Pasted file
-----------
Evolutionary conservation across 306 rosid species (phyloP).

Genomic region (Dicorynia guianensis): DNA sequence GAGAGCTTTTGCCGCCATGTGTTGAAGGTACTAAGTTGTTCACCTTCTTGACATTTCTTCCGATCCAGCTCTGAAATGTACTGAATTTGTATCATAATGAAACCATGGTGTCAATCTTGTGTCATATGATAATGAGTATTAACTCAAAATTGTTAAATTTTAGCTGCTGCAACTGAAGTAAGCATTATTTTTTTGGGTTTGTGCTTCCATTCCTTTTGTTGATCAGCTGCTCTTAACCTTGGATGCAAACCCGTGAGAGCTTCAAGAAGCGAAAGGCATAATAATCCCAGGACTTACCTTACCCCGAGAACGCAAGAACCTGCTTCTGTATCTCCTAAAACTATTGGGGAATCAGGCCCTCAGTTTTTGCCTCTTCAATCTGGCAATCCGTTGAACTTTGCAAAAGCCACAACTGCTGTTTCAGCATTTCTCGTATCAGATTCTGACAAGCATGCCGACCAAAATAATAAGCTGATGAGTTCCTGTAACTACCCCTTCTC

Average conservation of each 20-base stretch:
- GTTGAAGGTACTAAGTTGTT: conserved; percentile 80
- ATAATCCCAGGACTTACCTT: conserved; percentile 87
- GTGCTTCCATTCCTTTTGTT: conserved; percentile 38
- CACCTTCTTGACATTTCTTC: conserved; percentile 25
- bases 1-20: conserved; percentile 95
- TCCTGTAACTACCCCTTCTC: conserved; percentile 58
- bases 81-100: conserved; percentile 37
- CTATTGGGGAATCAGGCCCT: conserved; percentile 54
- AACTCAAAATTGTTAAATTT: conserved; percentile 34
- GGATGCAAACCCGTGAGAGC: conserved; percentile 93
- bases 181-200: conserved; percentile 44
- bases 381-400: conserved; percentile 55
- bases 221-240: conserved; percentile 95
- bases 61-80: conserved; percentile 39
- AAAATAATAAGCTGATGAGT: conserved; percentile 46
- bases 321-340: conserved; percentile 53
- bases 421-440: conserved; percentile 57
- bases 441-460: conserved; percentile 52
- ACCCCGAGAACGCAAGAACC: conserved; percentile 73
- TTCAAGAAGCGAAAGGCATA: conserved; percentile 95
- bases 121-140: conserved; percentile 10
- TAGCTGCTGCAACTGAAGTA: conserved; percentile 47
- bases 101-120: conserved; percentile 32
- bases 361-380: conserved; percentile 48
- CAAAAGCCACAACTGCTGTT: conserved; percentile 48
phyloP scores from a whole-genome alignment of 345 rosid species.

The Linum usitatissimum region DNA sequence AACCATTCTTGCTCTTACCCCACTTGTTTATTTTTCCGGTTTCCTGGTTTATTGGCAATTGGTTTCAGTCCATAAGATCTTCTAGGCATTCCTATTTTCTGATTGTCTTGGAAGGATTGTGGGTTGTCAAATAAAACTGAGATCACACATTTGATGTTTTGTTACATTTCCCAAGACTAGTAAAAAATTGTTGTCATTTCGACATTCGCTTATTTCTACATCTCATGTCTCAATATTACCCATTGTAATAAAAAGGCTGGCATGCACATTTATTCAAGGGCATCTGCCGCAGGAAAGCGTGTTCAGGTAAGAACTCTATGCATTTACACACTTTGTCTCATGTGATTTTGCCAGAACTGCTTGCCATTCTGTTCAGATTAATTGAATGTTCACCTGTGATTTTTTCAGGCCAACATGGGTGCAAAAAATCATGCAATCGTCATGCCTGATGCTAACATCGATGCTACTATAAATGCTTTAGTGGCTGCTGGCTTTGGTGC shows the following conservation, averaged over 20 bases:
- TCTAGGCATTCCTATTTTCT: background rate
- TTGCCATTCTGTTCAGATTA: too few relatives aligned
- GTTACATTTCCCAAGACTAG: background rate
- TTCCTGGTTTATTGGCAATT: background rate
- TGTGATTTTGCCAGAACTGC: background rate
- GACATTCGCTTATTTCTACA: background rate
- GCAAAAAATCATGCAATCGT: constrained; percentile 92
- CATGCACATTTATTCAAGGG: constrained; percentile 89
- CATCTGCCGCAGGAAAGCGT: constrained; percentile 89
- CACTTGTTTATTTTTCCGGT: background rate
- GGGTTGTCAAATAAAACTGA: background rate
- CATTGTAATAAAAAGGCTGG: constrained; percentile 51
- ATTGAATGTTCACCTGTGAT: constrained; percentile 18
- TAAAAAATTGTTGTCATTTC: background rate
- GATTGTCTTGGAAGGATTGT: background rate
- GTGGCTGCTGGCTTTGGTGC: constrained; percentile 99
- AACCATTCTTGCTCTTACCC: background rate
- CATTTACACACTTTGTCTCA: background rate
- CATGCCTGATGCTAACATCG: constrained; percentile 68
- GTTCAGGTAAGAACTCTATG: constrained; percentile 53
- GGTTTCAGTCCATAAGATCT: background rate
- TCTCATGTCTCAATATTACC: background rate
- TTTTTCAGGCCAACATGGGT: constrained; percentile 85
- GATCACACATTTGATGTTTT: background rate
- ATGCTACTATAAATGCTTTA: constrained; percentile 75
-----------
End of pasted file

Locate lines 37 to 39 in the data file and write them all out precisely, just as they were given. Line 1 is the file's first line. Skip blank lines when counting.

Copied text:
- GCAAAAAATCATGCAATCGT: constrained; percentile 92
- CATGCACATTTATTCAAGGG: constrained; percentile 89
- CATCTGCCGCAGGAAAGCGT: constrained; percentile 89